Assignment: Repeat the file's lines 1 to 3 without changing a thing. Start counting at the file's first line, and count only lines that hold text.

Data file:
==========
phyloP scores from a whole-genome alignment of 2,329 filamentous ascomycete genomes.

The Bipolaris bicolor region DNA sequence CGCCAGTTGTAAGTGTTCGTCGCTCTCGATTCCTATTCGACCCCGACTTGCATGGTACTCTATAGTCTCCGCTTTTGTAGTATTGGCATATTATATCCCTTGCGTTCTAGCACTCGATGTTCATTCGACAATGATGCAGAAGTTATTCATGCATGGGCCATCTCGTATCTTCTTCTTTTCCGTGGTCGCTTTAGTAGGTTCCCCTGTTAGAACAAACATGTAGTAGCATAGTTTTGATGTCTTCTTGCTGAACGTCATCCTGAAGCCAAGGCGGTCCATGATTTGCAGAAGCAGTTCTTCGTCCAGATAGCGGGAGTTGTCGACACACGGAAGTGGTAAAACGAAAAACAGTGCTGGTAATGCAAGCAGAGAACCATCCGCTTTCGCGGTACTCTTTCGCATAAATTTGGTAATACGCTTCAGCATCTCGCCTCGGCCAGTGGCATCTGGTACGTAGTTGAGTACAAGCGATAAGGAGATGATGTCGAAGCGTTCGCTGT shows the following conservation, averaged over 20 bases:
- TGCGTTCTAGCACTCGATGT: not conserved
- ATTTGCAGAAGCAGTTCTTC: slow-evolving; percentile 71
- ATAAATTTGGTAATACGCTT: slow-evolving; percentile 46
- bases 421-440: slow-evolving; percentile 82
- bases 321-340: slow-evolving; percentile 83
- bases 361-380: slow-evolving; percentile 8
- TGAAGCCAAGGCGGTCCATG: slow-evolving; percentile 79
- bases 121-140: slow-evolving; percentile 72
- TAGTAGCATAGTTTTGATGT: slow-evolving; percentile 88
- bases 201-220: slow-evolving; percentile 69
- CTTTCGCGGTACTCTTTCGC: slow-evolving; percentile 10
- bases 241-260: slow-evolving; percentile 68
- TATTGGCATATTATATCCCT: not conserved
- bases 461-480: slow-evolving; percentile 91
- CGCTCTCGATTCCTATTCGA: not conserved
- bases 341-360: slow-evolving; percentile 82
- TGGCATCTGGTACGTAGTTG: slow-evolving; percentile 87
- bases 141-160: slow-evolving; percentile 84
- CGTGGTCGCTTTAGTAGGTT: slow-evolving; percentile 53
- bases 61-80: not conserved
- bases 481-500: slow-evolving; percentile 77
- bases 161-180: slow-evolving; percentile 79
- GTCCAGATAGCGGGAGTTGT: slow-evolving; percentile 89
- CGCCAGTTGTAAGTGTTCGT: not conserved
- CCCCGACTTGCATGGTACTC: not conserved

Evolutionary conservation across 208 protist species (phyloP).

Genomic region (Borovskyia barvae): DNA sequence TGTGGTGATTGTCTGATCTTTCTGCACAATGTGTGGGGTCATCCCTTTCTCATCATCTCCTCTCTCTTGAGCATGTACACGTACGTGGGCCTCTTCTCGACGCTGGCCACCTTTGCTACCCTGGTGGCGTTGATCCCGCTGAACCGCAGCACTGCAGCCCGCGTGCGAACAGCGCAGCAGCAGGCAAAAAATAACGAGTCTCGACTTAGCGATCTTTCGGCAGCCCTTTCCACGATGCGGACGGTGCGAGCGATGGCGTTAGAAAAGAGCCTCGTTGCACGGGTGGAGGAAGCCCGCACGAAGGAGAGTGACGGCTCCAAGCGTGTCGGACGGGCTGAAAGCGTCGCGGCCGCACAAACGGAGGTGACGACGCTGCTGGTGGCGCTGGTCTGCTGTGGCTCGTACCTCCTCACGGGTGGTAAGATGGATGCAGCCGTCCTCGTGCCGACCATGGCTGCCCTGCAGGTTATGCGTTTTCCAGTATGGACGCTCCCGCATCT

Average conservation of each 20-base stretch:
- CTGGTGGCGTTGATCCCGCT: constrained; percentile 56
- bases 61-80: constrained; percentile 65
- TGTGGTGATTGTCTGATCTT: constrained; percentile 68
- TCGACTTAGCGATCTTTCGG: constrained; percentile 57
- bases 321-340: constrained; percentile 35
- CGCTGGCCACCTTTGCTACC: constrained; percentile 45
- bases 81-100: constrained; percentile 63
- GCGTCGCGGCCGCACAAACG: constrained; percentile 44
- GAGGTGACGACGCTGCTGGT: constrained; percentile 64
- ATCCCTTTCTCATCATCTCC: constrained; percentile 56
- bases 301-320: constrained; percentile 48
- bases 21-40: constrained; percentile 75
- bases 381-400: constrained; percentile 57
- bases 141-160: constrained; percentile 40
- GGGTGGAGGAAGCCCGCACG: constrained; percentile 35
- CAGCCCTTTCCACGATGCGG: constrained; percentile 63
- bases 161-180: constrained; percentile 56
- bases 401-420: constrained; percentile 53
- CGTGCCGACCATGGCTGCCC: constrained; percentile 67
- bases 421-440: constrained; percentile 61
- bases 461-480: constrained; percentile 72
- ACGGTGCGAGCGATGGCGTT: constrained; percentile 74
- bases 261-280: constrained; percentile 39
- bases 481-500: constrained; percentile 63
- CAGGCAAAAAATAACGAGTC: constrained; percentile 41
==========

phyloP scores from a whole-genome alignment of 2,329 filamentous ascomycete genomes.

The Bipolaris bicolor region DNA sequence CGCCAGTTGTAAGTGTTCGTCGCTCTCGATTCCTATTCGACCCCGACTTGCATGGTACTCTATAGTCTCCGCTTTTGTAGTATTGGCATATTATATCCCTTGCGTTCTAGCACTCGATGTTCATTCGACAATGATGCAGAAGTTATTCATGCATGGGCCATCTCGTATCTTCTTCTTTTCCGTGGTCGCTTTAGTAGGTTCCCCTGTTAGAACAAACATGTAGTAGCATAGTTTTGATGTCTTCTTGCTGAACGTCATCCTGAAGCCAAGGCGGTCCATGATTTGCAGAAGCAGTTCTTCGTCCAGATAGCGGGAGTTGTCGACACACGGAAGTGGTAAAACGAAAAACAGTGCTGGTAATGCAAGCAGAGAACCATCCGCTTTCGCGGTACTCTTTCGCATAAATTTGGTAATACGCTTCAGCATCTCGCCTCGGCCAGTGGCATCTGGTACGTAGTTGAGTACAAGCGATAAGGAGATGATGTCGAAGCGTTCGCTGT shows the following conservation, averaged over 20 bases:
- TGCGTTCTAGCACTCGATGT: not conserved